Ammo Grrrll is thinking about DEFINING MOMENTS and a life-altering lesson. She writes:
In every life there are watershed moments, often fraught with grief and peril. A parent dies young; a tragic accident destroys hopes and dreams; a baby is born with special needs.
But, sometimes, defining moments are very small, yet life-altering things. Like that proverbial butterfly fluttering its wings in a far-off land and causing seismic changes elsewhere.
In 6th grade, our class in Lincoln Elementary School got its first male teacher, a young go-getter just out of Teachers College, age 23, full of enthusiasm and new ideas. His name was Mr. Hagen, and I will wager that every little girl in the class had a crush on him.
Somehow we learned that he had an upcoming birthday and we planned a big surprise party for him in collaboration with his young wife. I’m pretty sure in retrospect, this party was no surprise at all due to all the whispering, tittering and general excitement whenever he would leave or enter the classroom. Surprises are highly overrated anyway.
Committees were chosen to decorate, to gather money and shop for a collective gift, and to order a cake from the local bakery. I was on the cake committee along with a girl named Kay who I kind of worshiped, as she was everything I was not.
First of all, she was extremely cute, round-faced with a button nose and dimples. Cuteness was not my long suit at that juncture. Unlike now. Heh. A short scrawny tomboy with a bad haircut and largish nose can only score so high on the cuteness scale. Now I have a much better haircut and have the “scrawniness” problem more than solved. But, back to 6th grade…
Kay was always prim and proper, a doctor’s daughter, dressed in beautiful clothes, very different from the hand-me-downs and bargain basement frocks Mama gravitated toward for me. But more importantly, she was always impossibly neat and clean. Her starched, ironed white blouses stayed pristine. No grass stains, condiment stains or blood stains. How did she MANAGE that? Nary a wrinkle, whereas I was really happy years later to see linen make a comeback. Linen comes wrinkled and is considered cool. Ketchup stains optional.
We went to Yeutter’s Bakery and ordered a large sheet cake. In those days, we had upwards of 200 kids per class – okay, at least 36-38. The cake was to be decorated like a lake with a little boat on it and a man in it with a fishing pole. Mr. Hagen loved fishing. By the way, I think the little fisherman was a “Groom” without his top hat. Very few men fish in a tux. More’s the pity. There’s not a man alive – short, tall, fat, thin – that doesn’t look great in a tux.
But here’s the defining moment: the lady taking our order asked us, “Girls, what do you wish to spend on this cake?” and Kay answered, “Money is no object.”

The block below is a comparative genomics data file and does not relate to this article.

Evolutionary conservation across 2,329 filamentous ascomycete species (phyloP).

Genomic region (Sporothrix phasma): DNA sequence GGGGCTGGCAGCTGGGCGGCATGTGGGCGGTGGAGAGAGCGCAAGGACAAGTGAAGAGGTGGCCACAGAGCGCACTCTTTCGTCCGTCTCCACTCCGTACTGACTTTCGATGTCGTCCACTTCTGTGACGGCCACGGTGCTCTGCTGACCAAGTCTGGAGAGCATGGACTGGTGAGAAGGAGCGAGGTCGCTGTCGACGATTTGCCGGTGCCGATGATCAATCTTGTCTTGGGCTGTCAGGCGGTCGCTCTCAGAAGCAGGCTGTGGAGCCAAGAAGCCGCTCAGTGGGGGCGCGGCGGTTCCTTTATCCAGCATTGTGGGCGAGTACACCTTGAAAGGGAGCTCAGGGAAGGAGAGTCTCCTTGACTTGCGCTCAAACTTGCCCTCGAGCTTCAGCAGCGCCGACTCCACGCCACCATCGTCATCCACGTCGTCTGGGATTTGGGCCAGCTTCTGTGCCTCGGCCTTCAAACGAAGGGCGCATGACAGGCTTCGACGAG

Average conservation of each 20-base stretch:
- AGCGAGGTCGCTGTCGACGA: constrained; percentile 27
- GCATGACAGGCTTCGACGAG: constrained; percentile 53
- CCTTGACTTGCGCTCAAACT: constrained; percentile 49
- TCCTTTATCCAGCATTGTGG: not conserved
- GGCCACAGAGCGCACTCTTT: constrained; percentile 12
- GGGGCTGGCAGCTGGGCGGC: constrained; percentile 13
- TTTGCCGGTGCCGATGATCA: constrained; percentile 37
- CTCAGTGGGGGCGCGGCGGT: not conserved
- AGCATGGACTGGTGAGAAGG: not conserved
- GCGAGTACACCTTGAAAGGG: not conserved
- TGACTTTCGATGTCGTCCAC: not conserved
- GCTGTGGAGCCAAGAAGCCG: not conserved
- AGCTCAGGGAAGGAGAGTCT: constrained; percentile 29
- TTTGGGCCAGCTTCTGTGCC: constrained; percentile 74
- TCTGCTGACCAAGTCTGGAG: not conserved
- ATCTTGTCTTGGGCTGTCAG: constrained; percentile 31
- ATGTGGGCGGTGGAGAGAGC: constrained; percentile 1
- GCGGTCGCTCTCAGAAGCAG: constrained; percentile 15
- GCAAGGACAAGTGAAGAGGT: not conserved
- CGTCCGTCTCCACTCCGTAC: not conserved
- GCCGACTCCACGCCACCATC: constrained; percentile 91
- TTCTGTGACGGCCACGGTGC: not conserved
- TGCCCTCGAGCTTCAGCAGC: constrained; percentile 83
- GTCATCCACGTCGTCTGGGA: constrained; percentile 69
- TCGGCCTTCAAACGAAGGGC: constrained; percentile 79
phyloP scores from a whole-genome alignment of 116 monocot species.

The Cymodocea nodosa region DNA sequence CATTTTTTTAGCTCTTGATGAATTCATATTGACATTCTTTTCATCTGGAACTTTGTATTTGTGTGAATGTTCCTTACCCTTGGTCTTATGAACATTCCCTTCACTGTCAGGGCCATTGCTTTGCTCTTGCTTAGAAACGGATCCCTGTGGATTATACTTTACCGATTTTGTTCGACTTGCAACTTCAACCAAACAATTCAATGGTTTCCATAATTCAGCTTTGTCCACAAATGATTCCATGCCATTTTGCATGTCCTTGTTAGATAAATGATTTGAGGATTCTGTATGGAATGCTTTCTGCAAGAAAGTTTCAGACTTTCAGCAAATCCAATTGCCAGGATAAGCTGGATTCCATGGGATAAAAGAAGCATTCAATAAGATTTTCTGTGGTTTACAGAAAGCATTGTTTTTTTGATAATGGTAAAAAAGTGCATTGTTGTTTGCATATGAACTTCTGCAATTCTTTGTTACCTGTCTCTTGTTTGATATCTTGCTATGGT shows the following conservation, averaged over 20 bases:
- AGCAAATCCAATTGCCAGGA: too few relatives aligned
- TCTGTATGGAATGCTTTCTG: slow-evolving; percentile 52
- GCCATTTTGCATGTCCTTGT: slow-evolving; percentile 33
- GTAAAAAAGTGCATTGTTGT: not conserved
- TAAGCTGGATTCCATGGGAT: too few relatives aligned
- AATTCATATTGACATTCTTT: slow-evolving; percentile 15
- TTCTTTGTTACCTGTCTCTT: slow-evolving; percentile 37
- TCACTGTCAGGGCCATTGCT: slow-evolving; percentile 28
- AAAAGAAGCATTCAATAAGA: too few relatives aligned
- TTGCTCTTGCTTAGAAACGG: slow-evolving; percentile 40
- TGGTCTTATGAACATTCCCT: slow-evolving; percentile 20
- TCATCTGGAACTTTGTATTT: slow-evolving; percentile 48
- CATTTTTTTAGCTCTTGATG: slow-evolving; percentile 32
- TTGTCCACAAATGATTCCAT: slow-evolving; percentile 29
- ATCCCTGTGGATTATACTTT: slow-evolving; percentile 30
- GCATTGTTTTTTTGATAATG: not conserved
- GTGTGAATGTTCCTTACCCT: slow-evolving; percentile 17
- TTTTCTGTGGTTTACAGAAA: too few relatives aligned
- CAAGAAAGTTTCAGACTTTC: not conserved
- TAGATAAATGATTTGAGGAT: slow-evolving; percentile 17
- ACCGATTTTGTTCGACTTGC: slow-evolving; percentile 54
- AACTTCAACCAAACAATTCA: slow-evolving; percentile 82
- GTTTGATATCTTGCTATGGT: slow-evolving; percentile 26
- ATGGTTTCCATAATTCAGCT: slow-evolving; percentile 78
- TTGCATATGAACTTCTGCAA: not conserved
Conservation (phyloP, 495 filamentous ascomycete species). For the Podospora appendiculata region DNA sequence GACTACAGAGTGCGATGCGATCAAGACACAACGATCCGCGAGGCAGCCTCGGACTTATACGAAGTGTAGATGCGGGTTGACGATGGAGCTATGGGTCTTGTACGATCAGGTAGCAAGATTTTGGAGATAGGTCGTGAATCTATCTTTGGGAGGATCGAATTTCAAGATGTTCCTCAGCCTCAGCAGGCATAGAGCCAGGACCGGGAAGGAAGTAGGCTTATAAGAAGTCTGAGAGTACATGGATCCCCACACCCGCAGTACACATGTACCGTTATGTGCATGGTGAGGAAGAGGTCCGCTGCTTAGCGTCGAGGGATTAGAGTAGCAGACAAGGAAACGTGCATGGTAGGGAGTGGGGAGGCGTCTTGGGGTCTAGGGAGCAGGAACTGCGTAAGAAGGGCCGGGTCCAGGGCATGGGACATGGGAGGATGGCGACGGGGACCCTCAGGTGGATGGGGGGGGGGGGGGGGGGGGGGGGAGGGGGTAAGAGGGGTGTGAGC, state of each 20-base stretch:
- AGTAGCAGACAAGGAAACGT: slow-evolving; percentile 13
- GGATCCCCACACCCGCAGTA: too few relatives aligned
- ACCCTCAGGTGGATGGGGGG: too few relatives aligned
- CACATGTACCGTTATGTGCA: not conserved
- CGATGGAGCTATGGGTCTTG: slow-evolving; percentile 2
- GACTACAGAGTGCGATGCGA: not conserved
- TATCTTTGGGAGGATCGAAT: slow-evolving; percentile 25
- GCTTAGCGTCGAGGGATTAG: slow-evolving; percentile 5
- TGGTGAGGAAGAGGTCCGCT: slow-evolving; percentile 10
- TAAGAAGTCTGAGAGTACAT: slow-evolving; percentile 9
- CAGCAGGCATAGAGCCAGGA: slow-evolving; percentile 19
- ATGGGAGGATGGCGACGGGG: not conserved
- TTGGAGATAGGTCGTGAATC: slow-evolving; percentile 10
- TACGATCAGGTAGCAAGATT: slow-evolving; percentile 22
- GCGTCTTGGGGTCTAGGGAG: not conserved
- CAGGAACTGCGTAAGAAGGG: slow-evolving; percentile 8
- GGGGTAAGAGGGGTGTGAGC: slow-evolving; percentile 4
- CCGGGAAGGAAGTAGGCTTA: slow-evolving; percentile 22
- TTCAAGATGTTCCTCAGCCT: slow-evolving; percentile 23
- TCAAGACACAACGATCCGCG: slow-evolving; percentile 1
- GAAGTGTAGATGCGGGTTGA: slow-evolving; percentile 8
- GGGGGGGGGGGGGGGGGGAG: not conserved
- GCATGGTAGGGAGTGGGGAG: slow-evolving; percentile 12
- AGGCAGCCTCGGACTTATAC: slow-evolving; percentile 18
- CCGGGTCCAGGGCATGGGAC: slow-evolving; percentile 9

Money is no OBJECT? ARE YOU KIDDING ME? I understood each individual word, but not in the aggregate. I had been trained always to select day-old bread, and the cheapest brand of the rare canned goods that Mama didn’t put up herself. I thought thrift was the ENTIRE object.
The class had not ponied up enough change to get both a gift and a cake, so Kay’s Daddy had given her a twenty-dollar bill. Which bought a darn fine cake in 1958, trust me, as it still would today, only with much more change left over. I’m not entirely certain I had ever even seen a twenty-dollar bill. For sure, I had never owned one. For example, at age 12, I once babysat all day with four boys, the oldest of whom was a year older than me, the youngest two in diapers, and I got $2.00 for 8 hours. My mother thought that was too much and made me try to give back a dollar. Really. The lady – Bless Your Heart, Mrs. Schindel, wherever you are! — refused the refund and I was temporarily rich beyond imagining.
I kept repeating that phrase in my mind: Money is no object. And tried to figure out what that meant in practical terms. I concluded that it meant that if you really wanted an item, or an experience, that you should save up for it and just get it. Of course, this was decades before the now-popular concept that somebody ELSE owed it to me.
And I also determined, that very day in Yeutter’s Bakery, that I would find the kind of job that someday would enable me to say those magic words, if only to myself.
Mr. Ammo Grrrll has occasionally come to regret that defining moment. But I steadfastly believe in the general wisdom of it. Especially the older we get. No luggage racks on hearses and all that…With barely a minimum of nagging, wheedling and crying, I convinced him to get the heck out of Minnesota for the winter, starting when we were just 52. First 3 months, which is really only half of a Minnesota winter, then 4 months, and finally, 5. We had 12 great winters in San Diego and Palm Springs, before moving permanently to Arizona. Like Travis McGee, the great John D. MacDonald’s protagonist, we were “taking our retirement in installments.”
It took a while, but Mr. AG has grasped the concept of that defining moment, even though his Mama’s thrift made my Mama’s penny-pinching look like a drunken sailor in his first strip club. On Mr. AG’s sixth trip to Israel, he decided to fly Business Class instead of Coach so he didn’t arrive already exhausted. Good for him. Got something fun in mind that you’re putting off? Do it now. And enjoy every minute. Money is no object.